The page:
Over 13 years as dean, Rosenberg encouraged the Sackler faculty to appoint chemistry, biology and biomedical engineering teaching staff from the Medford/Somerville campus, providing broader multidisciplinary training for students. She also supported faculty initiatives around diversity, including Building Diversity in Biomedical Sciences, a 10-week summer session, and the Post-Baccalaureate Research Program, which offers lab experience and mentorship for minority students who hope to go on to a Ph.D. The closer the school reflects our country’s population, “the better off we are and the more ideas we’ll have,” Rosenberg said.

Another way she is looking to the future is with the Naomi Rosenberg, Ph.D., and Morton B. Rosenberg, D.M.D., D74, Fellowship. She and her husband—a professor emeritus at the School of Dental Medicine and a professor at the School of Medicine—established the fellowship to promote discovery-based science. (The first recipient, Danish Saleh, M19, SK19, researched the body’s inflammatory response to infection or tissue injury in the lab of his doctoral adviser, Alexei Degterev. The fellowship covered Saleh’s stipend for a year, which freed up money for necessary research tools and led to the publication of their findings.) Rosenberg has also agreed to stay on as a senior adviser to the interim director of the Human Nutrition Research Center on Aging at Tufts.

Throughout her career, Rosenberg was involved in the Leukemia and Lymphoma Society and the American Cancer Society, as well as with the American Association of Medical Colleges and the NIH. “Her reach goes far beyond her effect on the Sackler School students,” Berman said. “She carried the Tufts banner with her to Washington and made a name for herself—and for us.”

Closer to home, Rosenberg and her husband—who have been teaching at Tufts for almost 85 years combined—raised their daughter, Jessie, a 33-year-old attorney, and 31-year-old son, Ethan, who works in health-care marketing. “She has been an outstanding mother,” Mort said. In retirement, the couple plans to travel around Asia and spend plenty of time with family—especially their newborn grandson.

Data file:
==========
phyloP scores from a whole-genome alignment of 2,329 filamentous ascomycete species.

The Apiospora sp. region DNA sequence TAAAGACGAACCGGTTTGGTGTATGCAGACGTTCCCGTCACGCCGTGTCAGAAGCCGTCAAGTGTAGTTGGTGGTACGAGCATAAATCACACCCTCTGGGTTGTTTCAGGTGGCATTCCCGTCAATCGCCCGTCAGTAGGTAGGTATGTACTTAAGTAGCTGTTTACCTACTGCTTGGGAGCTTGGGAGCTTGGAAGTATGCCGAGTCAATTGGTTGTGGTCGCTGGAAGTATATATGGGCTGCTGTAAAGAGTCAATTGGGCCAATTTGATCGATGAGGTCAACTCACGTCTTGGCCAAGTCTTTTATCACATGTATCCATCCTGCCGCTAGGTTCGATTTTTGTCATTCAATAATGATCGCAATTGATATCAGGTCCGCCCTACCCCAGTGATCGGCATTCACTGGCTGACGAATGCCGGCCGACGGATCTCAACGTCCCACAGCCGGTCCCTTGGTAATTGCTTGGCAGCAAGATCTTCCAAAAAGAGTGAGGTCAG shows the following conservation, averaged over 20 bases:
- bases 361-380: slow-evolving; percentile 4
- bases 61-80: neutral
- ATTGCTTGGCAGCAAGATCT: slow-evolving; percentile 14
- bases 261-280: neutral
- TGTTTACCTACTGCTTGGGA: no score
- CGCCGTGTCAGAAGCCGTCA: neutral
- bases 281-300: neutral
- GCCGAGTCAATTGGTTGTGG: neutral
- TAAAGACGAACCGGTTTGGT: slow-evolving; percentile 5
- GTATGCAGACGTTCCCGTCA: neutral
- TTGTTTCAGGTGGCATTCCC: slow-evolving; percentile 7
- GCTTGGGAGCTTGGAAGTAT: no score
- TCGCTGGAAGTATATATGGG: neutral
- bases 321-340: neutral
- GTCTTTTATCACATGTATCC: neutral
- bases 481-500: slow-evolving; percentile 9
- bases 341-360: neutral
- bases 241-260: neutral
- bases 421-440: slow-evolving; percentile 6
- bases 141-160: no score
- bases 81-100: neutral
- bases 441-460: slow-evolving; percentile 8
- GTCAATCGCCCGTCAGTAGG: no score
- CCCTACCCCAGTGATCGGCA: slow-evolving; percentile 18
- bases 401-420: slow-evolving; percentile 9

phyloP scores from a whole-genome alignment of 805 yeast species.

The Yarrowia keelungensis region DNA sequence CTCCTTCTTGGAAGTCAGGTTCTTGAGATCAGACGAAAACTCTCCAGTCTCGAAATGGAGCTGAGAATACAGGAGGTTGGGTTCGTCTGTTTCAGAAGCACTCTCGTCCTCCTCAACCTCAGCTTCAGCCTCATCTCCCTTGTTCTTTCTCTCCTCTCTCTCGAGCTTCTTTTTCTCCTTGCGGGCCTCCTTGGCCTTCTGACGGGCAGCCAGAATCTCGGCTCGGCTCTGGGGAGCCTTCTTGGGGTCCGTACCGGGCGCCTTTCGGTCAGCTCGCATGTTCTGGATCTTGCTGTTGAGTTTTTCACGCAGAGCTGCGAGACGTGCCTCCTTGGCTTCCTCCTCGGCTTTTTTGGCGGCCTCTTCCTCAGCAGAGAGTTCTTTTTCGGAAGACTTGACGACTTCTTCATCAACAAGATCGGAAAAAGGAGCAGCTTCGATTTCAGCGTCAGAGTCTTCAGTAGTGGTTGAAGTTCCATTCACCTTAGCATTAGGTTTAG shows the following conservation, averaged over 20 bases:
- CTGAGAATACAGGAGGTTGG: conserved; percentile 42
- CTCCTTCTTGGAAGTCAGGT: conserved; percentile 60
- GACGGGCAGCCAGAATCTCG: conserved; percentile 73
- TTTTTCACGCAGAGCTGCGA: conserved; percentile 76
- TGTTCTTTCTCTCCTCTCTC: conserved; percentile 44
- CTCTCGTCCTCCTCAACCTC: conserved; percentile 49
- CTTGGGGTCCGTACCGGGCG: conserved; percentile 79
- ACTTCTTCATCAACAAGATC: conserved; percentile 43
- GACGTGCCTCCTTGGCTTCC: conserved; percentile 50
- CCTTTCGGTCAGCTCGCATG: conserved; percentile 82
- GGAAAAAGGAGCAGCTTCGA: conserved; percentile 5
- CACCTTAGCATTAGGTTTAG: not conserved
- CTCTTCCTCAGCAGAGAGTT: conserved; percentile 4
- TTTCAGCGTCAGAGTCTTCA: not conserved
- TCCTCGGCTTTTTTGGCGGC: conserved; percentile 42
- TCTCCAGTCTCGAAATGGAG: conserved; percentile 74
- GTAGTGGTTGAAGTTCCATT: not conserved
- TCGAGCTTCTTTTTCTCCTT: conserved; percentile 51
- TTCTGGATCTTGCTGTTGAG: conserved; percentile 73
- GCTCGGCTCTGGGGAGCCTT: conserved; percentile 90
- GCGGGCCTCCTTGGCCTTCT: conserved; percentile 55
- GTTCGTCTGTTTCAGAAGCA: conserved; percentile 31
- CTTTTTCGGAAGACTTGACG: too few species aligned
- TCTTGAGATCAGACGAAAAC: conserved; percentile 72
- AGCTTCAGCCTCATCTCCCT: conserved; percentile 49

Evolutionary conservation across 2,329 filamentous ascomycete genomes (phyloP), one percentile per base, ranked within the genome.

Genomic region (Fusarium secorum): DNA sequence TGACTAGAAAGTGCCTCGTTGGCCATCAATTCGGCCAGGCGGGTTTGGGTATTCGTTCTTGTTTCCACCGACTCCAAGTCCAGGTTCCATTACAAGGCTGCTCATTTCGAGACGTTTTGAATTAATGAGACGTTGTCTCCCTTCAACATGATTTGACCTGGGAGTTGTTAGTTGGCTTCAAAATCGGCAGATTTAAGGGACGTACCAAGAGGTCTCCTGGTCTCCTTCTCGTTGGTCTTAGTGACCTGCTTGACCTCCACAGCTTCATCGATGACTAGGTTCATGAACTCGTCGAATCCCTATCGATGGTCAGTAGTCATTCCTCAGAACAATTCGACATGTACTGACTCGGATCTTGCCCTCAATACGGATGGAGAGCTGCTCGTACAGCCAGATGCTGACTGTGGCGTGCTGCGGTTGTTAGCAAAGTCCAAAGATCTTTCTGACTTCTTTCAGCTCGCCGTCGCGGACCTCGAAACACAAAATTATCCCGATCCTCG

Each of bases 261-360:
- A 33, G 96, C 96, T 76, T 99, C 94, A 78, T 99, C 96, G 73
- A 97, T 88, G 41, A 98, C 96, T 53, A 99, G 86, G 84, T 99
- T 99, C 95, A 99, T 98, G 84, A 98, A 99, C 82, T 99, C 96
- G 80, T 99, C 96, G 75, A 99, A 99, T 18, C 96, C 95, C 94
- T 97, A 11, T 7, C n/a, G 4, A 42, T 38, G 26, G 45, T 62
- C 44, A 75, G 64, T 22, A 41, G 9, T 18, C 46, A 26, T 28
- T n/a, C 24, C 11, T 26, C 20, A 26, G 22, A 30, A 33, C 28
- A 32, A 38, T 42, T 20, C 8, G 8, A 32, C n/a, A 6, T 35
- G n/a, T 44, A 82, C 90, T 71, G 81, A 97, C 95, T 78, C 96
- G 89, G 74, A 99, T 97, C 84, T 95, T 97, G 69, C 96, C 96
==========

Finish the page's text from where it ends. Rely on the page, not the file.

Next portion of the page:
Rosenberg never felt like she was treated differently because of her gender, but colleagues and former students say she’s an inspiration for women in science. “Her students and others who weren’t even in her lab saw in her someone who could do it all,” Lange said.

Of course, it helped that Rosenberg was routinely at her desk (or lab bench) before 6:30 a.m. throughout her decades at Tufts. In recent years, she walked to work from her home in Boston’s Fort Point neighborhood—well into her day as the rest of the city was just waking up.

In her office one afternoon, Rosenberg didn’t hesitate when asked what she’ll cherish most about her time as dean. “Oh, I’ll miss the students,” she said. “For sure.”


A few words about Naomi Rosenberg from former ph.D. students…


“Naomi did not talk about women in science; she just got on with being one and with training both men and women scientists. I appreciate this very much.”
—Lalita Ramakrishnan, SK90, professor of immunology and infectious diseases at the University of Cambridge.


“I felt, and continue to feel, equally free going to her for advice about a scientific question or a life question. She attended both my thesis defense and my wedding.”
—Caleb Lee, M08, SK08, associate medical director of global oncology R&D at Daiichi Sankyo, Inc.


“Naomi was a perfect mentor for me. She used the tough-love approach; in other words, she always expected the best, [giving] rather mild praise when it was achieved.”
—Alan N. Engelman, E81, EG85, SK90, professor of medicine at Harvard Medical School.


“Naomi is an incredibly thoughtful scientist. She taught me how to think, and I remember the joy of having an idea (and getting it out of my mouth) before she did.”
—Leslie Schiff, SK86, professor in the Department of Microbiology and Immunology and associate dean at the University of Minnesota.


Courtney Hollands, the editor of this magazine, can be reached at